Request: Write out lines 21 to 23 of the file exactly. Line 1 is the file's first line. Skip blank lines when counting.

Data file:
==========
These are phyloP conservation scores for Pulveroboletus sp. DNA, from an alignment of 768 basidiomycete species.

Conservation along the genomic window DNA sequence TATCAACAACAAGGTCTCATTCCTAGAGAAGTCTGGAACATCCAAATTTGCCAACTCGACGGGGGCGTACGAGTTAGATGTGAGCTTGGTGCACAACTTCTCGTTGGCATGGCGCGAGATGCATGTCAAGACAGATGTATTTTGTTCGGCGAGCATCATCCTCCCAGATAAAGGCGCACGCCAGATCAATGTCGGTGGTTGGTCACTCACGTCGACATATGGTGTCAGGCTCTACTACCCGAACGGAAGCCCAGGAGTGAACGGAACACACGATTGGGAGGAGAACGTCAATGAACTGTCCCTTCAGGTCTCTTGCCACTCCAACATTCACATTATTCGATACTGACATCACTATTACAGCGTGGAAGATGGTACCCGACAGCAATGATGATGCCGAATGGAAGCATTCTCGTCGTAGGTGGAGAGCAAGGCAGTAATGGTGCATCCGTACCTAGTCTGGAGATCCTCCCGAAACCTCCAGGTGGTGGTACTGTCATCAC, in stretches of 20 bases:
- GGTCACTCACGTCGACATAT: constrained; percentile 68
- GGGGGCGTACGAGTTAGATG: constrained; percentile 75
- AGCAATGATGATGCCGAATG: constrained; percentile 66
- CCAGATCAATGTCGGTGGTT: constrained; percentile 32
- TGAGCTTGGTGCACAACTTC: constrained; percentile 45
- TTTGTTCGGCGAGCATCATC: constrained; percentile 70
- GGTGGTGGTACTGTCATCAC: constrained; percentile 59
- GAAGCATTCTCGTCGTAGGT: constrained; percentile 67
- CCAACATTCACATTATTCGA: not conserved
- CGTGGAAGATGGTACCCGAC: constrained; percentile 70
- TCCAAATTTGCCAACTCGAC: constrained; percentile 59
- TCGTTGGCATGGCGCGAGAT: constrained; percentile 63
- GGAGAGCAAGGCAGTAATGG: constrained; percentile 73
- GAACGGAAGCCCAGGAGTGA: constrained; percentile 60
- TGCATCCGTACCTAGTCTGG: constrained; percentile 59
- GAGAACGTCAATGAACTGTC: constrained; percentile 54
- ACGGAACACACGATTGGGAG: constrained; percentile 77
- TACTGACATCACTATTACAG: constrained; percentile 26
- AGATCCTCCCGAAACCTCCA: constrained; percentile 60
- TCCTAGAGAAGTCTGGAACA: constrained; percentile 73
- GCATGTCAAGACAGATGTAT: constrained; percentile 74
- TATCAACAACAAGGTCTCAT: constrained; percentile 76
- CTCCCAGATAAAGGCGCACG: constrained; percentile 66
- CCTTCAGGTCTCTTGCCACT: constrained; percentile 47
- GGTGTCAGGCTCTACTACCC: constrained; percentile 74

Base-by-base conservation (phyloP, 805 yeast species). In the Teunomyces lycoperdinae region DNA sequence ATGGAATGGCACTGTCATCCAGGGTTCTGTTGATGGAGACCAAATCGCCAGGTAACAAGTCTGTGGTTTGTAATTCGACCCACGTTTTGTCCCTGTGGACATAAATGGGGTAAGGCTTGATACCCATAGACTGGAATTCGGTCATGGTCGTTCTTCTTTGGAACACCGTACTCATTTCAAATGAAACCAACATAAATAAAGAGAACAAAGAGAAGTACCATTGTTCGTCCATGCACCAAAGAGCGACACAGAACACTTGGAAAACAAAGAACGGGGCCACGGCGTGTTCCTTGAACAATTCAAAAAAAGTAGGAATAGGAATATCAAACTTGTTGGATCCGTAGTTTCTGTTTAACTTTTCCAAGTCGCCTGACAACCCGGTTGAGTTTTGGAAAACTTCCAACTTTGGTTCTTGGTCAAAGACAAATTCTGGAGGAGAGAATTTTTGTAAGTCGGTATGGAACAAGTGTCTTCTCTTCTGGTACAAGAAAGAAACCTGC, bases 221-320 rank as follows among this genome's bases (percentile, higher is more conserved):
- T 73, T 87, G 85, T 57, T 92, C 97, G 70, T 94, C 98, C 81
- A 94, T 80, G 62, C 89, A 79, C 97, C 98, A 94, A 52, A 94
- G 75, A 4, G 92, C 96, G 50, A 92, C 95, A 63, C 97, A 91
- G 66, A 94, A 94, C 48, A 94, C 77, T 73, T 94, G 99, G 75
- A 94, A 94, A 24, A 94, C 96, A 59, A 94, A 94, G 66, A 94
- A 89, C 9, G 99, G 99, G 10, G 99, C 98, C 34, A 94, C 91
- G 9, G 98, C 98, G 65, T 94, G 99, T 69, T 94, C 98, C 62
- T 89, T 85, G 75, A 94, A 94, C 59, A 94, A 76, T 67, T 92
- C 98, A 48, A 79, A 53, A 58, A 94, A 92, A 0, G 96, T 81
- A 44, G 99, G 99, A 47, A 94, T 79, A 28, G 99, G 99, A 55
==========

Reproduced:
- AGATCCTCCCGAAACCTCCA: constrained; percentile 60
- TCCTAGAGAAGTCTGGAACA: constrained; percentile 73
- GCATGTCAAGACAGATGTAT: constrained; percentile 74